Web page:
Fig 1
Figure 1: An excerpt from a handwritten conservation report. Courtesy of Stanford Libraries.

Book Conservation Records and Existing Metadata Models

As a supplement to core library and museum catalog data, conservation data is highly useful for capturing preservation condition, treatment modification decisions, and other changes to an item in a collection over time. However, it does not fit well within established descriptive metadata models used in the library world, such as Bibliographic Framework Initiative (BIBFRAME), a model and vocabulary for recording bibliographic description (Library of Congress 2021), or Preservation Metadata: Implementation Strategies (PREMIS), a standard for implementing preservation metadata in digital preservation systems (PREMIS Editorial Committee 2015).

As noted previously, legacy data resides in a variety of formats ranging from text-based documents, including handwritten reports with checkboxes and somewhat searchable but similarly structured electronic word-processing files, to structured collections of information, including spreadsheets and databases (Ravenberg 2012). However, even within highly organized spreadsheets and databases, users typically enter conservation data as free text supplemented with photographic documentation. While traditional free-text documentation may be suitable for single-object record systems, where an information seeker opens a document to read documentation with a specific item of interest in mind, free text limits complex information retrieval, multi-language access, and the integration of different databases. More structured models and controlled vocabularies provide better long-term solutions to document large collections.

Besides descriptive records and the issues related to unstructured free-text information, photographic documentation and diagrams are also a vital source of information on the condition state and treatment of artefacts. These are generally annotated by hand, if at all, and therefore automated information retrieval remains difficult. Photographic documentation captures data that would be otherwise lost in written documentation alone. Spatial information is rarely represented properly by written documentation; natural language alone is not capable of communicating specific and detailed descriptions of spatial relationships because spatiality is challenging to articulate through linear and sequential verbal communication (Campagnolo 2015, 69–81, 105–7). However, structured data can capture and record spatial relationships up to a degree (Campagnolo 2015, 109–11; Porter, Campagnolo, and Connelly 2017). Similarly, photographs are better at capturing colour and discolouration. Though colourimeters are a superior tool for precise measurements of these properties, they are not generally found in conservation laboratories. Advanced imaging techniques (e.g., spectral imaging, X-ray fluorescence imaging) can be used to evaluate discolouration, track changes over time, assess the efficacy of conservation treatments, characterize and identify inks and pigments, and archive data on objects’ materiality (France 2016, 2020, 172–76). For this reason, in 2017, the Committee for Conservation of the International Council of Museums (ICOM-CC) established a triennial working group on documentation (2017–20), concerned specifically with the use of digital technologies in the documentation of objects, to promote imaging techniques as a tool for examination (ICOM-CC 2017).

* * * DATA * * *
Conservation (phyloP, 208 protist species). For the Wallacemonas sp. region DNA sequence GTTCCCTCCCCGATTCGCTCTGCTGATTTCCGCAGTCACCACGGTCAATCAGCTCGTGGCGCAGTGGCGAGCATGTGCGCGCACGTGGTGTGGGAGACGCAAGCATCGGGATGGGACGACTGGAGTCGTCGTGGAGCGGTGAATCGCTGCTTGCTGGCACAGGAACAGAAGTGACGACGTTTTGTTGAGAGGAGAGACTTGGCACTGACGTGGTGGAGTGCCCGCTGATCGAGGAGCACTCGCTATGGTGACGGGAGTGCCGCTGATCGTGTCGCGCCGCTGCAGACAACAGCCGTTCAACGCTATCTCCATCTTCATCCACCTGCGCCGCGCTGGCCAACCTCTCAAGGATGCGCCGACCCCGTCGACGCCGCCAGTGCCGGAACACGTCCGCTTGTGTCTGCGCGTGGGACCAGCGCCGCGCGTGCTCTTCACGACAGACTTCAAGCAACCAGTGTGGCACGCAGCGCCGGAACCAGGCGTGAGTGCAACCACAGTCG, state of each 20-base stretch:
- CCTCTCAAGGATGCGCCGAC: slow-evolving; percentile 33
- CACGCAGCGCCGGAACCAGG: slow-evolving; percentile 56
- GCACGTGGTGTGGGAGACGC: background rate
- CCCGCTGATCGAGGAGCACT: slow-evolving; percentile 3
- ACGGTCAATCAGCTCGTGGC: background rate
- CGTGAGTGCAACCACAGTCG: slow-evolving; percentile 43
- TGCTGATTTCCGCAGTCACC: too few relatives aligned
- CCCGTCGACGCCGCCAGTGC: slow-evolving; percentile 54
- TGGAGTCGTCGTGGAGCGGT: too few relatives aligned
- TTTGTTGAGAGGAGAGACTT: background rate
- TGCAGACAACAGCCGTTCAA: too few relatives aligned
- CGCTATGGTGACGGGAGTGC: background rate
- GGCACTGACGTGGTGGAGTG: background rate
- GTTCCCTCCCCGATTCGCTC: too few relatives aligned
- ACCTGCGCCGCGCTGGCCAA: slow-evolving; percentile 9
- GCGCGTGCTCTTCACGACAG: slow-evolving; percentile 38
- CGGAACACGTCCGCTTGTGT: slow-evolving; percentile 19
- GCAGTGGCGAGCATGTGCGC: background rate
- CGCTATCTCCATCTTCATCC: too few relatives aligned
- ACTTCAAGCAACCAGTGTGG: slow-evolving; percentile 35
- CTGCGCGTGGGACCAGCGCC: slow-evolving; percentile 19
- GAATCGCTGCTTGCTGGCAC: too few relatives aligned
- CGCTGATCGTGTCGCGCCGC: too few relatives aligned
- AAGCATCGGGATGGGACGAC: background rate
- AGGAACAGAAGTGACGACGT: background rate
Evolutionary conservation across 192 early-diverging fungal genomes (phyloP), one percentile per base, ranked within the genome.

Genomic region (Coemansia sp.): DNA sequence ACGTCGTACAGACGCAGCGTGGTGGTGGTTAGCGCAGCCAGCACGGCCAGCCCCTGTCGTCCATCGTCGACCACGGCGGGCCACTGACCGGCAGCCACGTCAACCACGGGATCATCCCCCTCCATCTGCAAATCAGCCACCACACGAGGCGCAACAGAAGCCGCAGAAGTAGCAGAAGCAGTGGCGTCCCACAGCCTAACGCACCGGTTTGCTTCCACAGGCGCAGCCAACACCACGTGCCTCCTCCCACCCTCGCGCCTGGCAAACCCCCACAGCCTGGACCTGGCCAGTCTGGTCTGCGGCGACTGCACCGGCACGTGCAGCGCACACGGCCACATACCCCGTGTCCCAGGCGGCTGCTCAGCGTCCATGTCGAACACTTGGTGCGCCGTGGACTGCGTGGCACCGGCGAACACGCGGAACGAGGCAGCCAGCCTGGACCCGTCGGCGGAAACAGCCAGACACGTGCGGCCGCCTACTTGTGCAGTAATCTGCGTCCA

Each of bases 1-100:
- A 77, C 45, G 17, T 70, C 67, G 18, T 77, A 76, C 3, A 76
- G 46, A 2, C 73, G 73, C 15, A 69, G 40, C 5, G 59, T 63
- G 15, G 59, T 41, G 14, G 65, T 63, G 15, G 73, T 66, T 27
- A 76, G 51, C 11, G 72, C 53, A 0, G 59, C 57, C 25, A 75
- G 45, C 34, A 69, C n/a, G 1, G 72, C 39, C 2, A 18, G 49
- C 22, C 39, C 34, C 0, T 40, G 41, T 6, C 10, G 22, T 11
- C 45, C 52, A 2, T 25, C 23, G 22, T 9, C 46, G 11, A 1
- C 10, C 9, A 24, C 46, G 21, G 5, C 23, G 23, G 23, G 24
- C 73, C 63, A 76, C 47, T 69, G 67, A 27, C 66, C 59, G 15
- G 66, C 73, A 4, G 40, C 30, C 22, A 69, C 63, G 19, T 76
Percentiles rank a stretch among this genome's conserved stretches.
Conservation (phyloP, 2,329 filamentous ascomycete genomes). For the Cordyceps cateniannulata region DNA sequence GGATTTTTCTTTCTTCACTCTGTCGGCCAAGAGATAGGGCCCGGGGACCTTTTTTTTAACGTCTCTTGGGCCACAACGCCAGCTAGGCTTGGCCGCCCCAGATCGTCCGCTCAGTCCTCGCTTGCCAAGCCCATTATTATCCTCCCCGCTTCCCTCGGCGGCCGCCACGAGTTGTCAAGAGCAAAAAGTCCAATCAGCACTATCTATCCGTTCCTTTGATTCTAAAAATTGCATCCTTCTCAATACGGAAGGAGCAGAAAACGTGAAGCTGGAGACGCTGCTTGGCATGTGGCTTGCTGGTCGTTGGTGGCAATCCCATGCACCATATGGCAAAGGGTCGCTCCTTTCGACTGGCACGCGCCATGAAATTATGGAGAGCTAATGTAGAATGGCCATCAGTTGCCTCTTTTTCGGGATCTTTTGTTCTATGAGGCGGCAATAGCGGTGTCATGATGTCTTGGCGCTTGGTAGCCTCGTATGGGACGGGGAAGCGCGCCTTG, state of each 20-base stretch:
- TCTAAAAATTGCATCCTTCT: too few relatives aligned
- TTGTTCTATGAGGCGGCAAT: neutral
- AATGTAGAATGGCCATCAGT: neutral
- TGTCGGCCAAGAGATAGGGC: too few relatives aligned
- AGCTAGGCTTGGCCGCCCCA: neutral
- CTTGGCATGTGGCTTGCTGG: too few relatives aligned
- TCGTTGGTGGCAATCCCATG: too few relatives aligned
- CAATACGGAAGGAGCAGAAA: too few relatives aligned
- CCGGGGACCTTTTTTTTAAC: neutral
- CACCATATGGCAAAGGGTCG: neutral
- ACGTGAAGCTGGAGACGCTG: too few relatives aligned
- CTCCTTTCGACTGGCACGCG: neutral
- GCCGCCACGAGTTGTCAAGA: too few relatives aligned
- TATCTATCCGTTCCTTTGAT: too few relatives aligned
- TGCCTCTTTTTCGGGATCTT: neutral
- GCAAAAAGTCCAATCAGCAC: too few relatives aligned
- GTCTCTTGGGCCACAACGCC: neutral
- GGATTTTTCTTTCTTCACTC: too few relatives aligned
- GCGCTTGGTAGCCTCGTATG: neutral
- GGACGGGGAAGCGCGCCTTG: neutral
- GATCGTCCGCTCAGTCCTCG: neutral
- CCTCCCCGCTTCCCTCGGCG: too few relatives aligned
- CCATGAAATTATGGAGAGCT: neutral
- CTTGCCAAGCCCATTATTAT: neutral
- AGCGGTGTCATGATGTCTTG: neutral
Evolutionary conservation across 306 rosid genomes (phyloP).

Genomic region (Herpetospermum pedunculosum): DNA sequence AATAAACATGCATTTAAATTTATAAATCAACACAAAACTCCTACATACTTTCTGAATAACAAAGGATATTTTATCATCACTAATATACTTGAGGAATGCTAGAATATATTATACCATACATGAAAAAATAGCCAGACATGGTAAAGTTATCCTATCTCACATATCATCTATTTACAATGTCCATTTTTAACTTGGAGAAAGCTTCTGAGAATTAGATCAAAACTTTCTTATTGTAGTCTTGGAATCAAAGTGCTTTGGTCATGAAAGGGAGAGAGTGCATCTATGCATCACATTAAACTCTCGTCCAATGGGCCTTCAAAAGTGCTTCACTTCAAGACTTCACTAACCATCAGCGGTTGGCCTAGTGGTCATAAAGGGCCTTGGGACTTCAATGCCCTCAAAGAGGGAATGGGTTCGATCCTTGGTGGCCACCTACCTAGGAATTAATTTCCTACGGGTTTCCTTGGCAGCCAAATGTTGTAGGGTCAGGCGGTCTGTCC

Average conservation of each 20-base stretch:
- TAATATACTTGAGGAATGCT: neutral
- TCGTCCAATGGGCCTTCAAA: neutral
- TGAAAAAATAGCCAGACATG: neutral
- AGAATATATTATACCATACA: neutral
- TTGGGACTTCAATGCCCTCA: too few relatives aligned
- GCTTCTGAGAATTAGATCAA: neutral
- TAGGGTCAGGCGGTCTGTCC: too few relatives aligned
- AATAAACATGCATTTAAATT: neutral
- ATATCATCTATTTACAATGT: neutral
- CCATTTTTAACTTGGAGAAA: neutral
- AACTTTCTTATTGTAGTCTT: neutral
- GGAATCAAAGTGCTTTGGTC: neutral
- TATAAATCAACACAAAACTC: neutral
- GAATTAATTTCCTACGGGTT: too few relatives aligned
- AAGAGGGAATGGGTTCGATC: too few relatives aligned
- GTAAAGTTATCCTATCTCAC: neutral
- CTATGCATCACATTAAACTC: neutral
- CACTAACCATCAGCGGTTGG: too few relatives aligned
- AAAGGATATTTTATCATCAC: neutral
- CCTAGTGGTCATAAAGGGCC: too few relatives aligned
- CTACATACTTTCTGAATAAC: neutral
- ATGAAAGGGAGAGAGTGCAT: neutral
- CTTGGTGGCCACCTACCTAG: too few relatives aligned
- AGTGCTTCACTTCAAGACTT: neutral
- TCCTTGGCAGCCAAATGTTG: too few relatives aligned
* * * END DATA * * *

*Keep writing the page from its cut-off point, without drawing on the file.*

The peculiarity of conservation data stems from conservators’ need to record detailed pictorial and textual information in two parallel data streams—one for physically descriptive data about structures and materials and another for event data about step-by-step treatment activities. In book conservation, the volume is examined and described structure by structure (e.g., sewing, endpapers, endbands, cover) to document preservation condition following the hierarchy suggested by the physical makeup of the book. Responding to these observations, the conservator records event-oriented data about sequential modifications to the collection object deemed necessary to stabilize or improve its condition. For these reasons, while metadata models developed for bibliographic description may suit the first reporting stream to some degree, they are not well suited to record conservation treatment event data. Instead of adapting existing book-specific data models, the LCD team sought models better suited to events and activities. Structured textual data can then be mapped onto photographic documentation through International Image Interoperability Framwork (IIIF) annotations (IIIF 2021).

The Project

Data Modelling

The authors chose the CIDOC-CRM for the model’s event-centric orientation, which would accommodate modelling of conservation treatment activities and allow for conservators’ description of objects at many levels of detail as both free text and through controlled vocabularies. The CRM was already familiar to some project participants, who also knew of existing technology optimized for mapping data to the ontology.

The data model for the project evolved from a relatively flat hierarchy into a layered model suited to expression as linked data. The initially flat hierarchy emerged from Stanford’s existing XML data, generated by born-digital checkbox forms, which captured true or false statements regarding the description, condition, and treatment of collection objects (Figure 2). The highest levels of the initial model reflected this document structure, with a complex element to hold identifying information about an object and respective complex elements for description, condition, and treatment report data.

Fig 2